Sure enough, we were expecting number 3! Once again, I didn’t know for sure that fertility had returned so I wasn’t entirely sure of the due date. This time, I approached pregnancy and birth from a whole different perspective. I was determined once again to have a wonderful birth experience, but I wondered if I needed a formal hospital setting to do so. With my last birth, I hadn’t even gotten an IV and the only thing the doctors and midwives had even done (or been allowed to do) was literally catch Bambina and hand her to me. It dawned on me that I was spending a lot of money for a doctor of midwife to watch me do what my body knew how to do naturally. Granted, there were advantages to the hospital setting in case of complications or if the baby or I needed help at any point.
I decided this was a topic worth investigating at least, and became rather psychotic about doing so. I checked out 43 books from the library on natural pregnancy and birth and read them within a month. I read about everything from the highly medicated “twilight births” that were popular at the beginning of the century to “unassisted births” which were gaining popularity in the last few years (unassisted birth is basically the mother/father and her chosen team delivering at home without the assistance of a trained professional like a doctor or midwife). I could quickly determine that neither of those options was right for me at this point, and had a lot to think about in what kind of birth I wanted this time.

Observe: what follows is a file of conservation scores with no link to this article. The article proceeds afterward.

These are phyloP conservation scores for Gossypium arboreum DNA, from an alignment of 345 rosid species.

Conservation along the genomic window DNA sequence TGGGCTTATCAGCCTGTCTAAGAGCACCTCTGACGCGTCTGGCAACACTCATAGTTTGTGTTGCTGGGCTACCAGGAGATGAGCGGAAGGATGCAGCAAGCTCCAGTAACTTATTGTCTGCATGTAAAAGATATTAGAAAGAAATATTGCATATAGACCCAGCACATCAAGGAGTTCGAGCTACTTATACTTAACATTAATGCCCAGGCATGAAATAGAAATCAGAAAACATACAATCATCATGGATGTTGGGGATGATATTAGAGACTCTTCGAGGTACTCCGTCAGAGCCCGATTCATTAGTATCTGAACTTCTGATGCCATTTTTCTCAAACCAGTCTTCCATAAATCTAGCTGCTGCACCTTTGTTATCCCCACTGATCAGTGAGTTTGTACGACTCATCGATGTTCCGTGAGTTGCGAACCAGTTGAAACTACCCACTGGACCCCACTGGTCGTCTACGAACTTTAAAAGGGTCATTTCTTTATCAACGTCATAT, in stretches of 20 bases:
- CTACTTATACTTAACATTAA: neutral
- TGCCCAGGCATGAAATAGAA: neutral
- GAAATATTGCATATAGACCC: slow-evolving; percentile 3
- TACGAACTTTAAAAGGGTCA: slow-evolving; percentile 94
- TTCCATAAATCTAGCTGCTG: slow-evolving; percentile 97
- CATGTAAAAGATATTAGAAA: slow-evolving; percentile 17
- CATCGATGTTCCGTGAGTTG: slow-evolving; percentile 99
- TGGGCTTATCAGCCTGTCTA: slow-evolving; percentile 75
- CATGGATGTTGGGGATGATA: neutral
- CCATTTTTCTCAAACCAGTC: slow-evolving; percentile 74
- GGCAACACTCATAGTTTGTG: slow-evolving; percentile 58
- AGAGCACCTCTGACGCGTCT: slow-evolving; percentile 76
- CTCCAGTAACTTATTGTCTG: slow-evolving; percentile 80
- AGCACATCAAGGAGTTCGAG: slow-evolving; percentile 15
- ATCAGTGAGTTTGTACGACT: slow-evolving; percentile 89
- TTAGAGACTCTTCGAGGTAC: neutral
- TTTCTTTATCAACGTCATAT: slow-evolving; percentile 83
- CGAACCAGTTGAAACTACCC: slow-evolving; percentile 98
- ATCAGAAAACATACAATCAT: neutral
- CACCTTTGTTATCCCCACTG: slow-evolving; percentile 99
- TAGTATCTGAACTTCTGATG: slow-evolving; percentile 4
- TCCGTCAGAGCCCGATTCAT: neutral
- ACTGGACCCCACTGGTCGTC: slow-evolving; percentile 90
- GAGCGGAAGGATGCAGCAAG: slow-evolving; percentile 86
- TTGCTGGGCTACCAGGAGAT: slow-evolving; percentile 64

Another factor I had to consider during this process was the fact that we had switched to a high deductible insurance plan several months before and it did not offer maternity benefits. I knew that it was an option to pre-pay for labor and delivery and get it at a discounted rate, but I questioned if I even wanted to pursue this option. I also started researching midwives in our area.
To my surprise, there were over a dozen home birth midwives within driving distance of us. I poured over their websites reading birth stories and their outlook on birth. I had enjoyed the experience of a midwife with Bambina’s birth, but there were still aspects of the hospital stay that I didn’t like. I didn’t like the food (can anyone blame me for that one?), the bed, having to stay in bed, not being able to walk around carrying Bambina, not being allowed to sleep with Bambina in my bed, etc. Overall, I always felt like I was playing defense in the hospital.
I thought about the idea of a home birth. I wouldn’t have to worry about the stress of traveling to the hospital in labor. I wouldn’t have to leave my other kids. I would get to sleep in my own bed. I could nurse when I wanted, where I wanted, and how I wanted. I could eat my own healthy, homemade food rather than the processed food-look a like I was served in the hospital. Most importantly, I realized that I would be in charge of my birth and that I could decide the atmosphere, how I moved, how I coped, etc.